• Generally, the electrodes of the biopotential sensors may be formed with any suitable metal or conductor. For example, electrodes may be formed with conductive inks, such as in the case of printing or dying the electrode on other components. For example, conductive inks may be employed to print or dye an electrode on a headgear strap, a mask cushion, a mask frame or some other headgear. Similarly, the electrode may be formed as a fabric or cloth electrode. For example, an electrode may be formed or weaved with conductive threads or fine wire. For example, cloth may be impregnated with the wires or threads. Optionally, such an electrode may be weaved into the fabric of a strap of headgear or a headgear support. Optionally, electrodes may be constructed from or embedded in a conductive polymer.
  • Accordingly, in a typical embodiment, a first head or facial biopotential sensor or electrode may be employed as illustrated in FIG. 5. A second sensor or electrode may also be employed. However, the second sensor may, but does not need to be, located in a position on the head or face of the patient. For example, the second electrode may optionally be a neck electrode 112-R or other electrode. In a typical example embodiment, two or more of the electrodes 112-1, 112-2, 112-3, 112-4, 112-5, 112-6, 112-7, 112-8, 112-9, or 112-G will be employed such as any combination of two or more of the electrodes illustrated in FIG. 5. For example, in one such embodiment facial electrodes 112-7 and 112-G may be utilized to detect the facial biopotential signal. By way of further example, in another such embodiment facial electrodes 112-9 and 112-G may be utilized to detect the facial biopotential signal. By way of further example, in another such embodiment facial electrodes 112-9 and neck electrode 112-R may be utilized to detect the facial biopotential signal. By way of further example, in another such embodiment facial electrodes 112-7 and neck electrode 112-R may be utilized to detect the facial biopotential signal. Optionally, the facial electrode 112-G may serve as a grounding electrode. As previously discussed, such electrodes may be contact or non-contact electrodes.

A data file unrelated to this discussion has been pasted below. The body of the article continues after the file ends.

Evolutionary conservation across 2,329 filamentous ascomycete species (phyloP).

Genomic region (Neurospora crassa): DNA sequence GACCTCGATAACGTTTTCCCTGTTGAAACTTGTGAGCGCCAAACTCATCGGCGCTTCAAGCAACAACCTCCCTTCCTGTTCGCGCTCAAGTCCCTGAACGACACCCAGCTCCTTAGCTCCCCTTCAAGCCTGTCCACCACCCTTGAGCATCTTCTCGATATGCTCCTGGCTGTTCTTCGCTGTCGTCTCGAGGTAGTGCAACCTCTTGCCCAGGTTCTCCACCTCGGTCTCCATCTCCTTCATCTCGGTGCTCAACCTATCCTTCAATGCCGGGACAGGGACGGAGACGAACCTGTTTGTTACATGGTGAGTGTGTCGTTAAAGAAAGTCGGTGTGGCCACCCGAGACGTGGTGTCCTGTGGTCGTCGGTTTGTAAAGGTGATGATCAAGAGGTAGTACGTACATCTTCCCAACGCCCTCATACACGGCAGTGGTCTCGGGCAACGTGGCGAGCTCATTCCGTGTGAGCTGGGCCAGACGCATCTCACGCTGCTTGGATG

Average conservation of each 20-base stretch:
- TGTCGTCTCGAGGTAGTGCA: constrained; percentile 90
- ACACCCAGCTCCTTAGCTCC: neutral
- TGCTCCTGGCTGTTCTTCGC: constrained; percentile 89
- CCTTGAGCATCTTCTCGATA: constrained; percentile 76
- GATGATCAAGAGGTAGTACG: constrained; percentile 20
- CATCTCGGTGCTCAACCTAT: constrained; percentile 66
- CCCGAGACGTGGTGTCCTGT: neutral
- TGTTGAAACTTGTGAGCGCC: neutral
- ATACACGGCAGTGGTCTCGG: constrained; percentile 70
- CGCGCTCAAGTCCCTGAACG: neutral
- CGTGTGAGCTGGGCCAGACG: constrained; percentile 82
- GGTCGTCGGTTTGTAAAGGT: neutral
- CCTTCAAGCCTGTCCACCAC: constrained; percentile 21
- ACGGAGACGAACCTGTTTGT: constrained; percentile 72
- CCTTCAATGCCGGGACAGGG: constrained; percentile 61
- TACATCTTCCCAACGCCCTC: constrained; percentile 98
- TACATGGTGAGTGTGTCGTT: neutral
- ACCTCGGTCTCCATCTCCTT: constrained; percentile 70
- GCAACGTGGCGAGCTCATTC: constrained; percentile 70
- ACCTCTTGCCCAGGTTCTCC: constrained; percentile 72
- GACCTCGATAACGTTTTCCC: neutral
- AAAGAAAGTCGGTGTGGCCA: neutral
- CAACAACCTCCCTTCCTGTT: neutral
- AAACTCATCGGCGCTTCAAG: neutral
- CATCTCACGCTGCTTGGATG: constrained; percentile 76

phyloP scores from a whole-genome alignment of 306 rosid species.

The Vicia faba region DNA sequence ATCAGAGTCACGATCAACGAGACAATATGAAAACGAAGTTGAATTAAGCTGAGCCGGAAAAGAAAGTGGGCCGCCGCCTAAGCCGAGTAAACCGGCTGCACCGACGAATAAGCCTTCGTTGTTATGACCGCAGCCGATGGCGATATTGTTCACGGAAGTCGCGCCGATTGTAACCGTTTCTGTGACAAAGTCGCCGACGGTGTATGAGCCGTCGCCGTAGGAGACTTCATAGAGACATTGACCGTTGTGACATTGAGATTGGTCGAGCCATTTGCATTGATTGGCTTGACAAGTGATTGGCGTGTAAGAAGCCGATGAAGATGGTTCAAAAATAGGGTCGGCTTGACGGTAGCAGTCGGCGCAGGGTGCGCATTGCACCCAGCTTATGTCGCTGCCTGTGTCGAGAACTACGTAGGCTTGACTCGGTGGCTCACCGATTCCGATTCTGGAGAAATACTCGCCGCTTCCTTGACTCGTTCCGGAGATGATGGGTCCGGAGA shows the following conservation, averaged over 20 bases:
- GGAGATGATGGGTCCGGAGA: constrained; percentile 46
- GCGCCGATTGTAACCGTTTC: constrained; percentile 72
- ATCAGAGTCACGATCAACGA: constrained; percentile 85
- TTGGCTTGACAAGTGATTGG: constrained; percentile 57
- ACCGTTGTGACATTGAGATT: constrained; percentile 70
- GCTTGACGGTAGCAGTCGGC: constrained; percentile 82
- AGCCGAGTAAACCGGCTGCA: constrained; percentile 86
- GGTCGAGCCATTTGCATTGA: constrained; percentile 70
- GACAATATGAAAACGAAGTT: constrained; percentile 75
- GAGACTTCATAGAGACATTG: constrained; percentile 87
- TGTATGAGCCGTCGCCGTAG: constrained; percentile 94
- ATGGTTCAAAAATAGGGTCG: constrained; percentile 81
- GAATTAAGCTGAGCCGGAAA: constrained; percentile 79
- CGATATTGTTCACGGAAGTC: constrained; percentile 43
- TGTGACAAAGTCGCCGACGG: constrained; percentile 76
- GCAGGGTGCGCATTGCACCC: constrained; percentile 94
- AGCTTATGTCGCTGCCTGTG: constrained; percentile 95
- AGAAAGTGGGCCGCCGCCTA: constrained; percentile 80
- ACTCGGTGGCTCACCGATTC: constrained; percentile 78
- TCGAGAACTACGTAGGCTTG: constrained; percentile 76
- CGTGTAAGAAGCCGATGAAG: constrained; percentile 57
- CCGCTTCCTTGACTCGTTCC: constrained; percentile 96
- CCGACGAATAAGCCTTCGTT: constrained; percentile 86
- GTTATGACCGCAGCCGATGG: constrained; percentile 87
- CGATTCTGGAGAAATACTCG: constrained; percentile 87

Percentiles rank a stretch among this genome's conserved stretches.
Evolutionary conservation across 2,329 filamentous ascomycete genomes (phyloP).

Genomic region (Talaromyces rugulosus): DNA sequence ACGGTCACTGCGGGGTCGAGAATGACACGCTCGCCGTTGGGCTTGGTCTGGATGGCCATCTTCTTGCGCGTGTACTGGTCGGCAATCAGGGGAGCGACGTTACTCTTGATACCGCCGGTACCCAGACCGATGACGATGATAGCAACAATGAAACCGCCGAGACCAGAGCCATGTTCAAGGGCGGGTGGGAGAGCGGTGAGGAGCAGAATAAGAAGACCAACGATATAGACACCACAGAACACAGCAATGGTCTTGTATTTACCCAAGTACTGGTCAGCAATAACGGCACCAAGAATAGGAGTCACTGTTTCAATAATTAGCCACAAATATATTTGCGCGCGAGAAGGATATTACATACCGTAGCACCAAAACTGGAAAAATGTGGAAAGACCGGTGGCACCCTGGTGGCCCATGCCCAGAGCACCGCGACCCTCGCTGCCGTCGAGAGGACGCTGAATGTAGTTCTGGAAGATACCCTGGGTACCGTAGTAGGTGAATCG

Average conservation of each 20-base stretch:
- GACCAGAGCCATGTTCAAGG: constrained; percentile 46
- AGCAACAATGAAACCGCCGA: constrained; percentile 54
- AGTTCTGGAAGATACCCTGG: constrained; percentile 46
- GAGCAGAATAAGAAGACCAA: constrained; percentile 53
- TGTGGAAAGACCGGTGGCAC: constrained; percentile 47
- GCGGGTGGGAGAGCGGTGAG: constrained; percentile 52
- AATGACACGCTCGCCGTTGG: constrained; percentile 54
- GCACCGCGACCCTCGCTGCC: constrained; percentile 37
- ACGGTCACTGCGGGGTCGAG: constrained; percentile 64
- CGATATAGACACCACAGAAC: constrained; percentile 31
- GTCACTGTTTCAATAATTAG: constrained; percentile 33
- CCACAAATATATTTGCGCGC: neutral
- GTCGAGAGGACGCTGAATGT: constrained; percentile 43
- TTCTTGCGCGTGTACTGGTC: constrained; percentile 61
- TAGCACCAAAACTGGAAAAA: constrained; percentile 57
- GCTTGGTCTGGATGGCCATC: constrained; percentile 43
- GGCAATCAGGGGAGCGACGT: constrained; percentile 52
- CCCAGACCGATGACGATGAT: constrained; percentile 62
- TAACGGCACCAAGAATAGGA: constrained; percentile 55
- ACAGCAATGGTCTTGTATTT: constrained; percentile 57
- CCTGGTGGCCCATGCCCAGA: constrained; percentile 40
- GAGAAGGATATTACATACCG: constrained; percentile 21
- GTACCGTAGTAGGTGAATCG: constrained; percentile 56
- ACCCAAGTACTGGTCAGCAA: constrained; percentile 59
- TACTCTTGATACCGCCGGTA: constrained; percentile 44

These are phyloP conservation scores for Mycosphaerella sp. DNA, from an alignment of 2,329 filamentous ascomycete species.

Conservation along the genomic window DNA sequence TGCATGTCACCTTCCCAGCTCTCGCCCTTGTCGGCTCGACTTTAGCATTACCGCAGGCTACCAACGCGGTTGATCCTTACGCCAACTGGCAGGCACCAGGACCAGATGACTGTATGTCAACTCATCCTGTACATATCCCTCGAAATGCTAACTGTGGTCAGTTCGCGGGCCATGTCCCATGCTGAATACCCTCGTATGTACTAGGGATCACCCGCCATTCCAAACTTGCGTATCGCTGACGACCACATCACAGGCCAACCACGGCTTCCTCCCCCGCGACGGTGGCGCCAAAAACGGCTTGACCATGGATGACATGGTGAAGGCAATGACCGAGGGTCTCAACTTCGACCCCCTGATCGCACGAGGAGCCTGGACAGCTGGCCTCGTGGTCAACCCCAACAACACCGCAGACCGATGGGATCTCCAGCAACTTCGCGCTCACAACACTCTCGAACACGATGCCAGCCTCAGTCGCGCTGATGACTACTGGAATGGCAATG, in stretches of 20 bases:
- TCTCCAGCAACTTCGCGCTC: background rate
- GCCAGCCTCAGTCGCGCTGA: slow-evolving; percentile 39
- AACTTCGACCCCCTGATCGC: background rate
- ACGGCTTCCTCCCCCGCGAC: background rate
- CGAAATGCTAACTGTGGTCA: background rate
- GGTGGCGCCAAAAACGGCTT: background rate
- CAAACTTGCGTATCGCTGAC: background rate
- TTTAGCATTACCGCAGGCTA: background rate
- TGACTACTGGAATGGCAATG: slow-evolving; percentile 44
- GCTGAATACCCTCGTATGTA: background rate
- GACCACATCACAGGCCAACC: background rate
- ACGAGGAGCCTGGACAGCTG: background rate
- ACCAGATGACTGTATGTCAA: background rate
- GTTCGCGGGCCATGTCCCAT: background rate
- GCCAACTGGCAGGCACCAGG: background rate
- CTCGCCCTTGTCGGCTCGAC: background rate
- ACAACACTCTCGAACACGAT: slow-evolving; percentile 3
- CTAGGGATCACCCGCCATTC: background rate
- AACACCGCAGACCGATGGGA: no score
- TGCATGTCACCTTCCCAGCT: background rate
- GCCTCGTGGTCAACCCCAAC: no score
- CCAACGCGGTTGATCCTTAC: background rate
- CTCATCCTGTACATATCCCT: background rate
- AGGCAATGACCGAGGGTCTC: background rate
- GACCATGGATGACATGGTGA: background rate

• As illustrated in FIG. 5, the facial electrodes 112-1, 112-1, 112-2, 112-3, 112-4, 112-5, 112-6, 112-7, 112-8, 112-9 may be designed or applied for location in particular quadrants of the face as illustrated by imaginary axes shown by axis line SPA and axis line RA. In this regard, the axis line SPA may be considered to be an imaginary axis along a sagittal plane. Axis line RA may be considered an imaginary axis perpendicular to the sagittal axis and running approximately across a vertical middle of a rhinal region of the face. Facial Quadrants QA, QB, QC and QD are considered in relation to axis lines SPA and RA. Thus, facial quadrant QA is considered to be a quadrant that is the sagittal-left and supra-rhinal, which generally corresponds to the upper right side of the face. Facial quadrant QB is considered to be a quadrant that is sagittal-right and supra-rhinal, which generally corresponds to the upper right side of the face. Facial quadrant QC is considered to be a quadrant that is saggital-left and sub-rhinal, which generally corresponds to the lower right side of the face. Facial quadrant QD is considered to be a quadrant that is sagittal-right and sub-rhinal, which generally corresponds to the lower left side of the face.